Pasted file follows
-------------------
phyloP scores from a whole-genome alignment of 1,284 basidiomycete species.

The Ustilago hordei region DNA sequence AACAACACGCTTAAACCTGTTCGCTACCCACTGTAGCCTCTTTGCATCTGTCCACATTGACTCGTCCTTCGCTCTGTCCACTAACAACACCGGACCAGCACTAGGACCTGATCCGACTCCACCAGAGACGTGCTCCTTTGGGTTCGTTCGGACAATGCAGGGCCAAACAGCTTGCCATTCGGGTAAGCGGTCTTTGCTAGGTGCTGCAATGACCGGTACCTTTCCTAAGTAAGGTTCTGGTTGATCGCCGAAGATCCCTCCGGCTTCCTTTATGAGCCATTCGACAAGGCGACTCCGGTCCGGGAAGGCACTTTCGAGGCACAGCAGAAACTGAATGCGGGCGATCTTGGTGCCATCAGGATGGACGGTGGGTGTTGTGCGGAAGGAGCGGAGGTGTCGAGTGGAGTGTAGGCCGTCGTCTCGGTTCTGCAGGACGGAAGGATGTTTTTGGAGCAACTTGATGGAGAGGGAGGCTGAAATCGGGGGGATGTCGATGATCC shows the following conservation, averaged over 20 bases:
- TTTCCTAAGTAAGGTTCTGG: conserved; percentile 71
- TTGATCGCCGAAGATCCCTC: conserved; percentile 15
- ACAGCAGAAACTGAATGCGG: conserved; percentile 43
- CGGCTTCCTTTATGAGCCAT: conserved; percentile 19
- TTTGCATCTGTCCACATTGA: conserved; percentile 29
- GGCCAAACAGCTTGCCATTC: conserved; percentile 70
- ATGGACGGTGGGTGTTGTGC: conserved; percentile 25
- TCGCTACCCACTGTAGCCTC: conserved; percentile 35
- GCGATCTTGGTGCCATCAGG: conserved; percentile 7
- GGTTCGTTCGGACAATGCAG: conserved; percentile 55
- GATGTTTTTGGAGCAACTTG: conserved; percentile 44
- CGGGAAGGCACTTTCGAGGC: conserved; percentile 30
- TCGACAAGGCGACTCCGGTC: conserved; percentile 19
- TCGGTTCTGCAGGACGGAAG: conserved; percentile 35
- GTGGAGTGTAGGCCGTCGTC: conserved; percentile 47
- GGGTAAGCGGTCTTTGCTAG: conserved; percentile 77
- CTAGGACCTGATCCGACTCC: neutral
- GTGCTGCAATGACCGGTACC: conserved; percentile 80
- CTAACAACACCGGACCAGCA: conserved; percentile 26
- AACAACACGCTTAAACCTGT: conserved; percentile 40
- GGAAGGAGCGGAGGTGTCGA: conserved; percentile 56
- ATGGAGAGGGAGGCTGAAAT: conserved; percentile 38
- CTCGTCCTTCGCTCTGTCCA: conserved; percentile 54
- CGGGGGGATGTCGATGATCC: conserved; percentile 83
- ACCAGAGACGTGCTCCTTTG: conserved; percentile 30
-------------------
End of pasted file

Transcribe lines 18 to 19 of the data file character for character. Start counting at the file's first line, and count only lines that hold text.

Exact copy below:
- GGGTAAGCGGTCTTTGCTAG: conserved; percentile 77
- CTAGGACCTGATCCGACTCC: neutral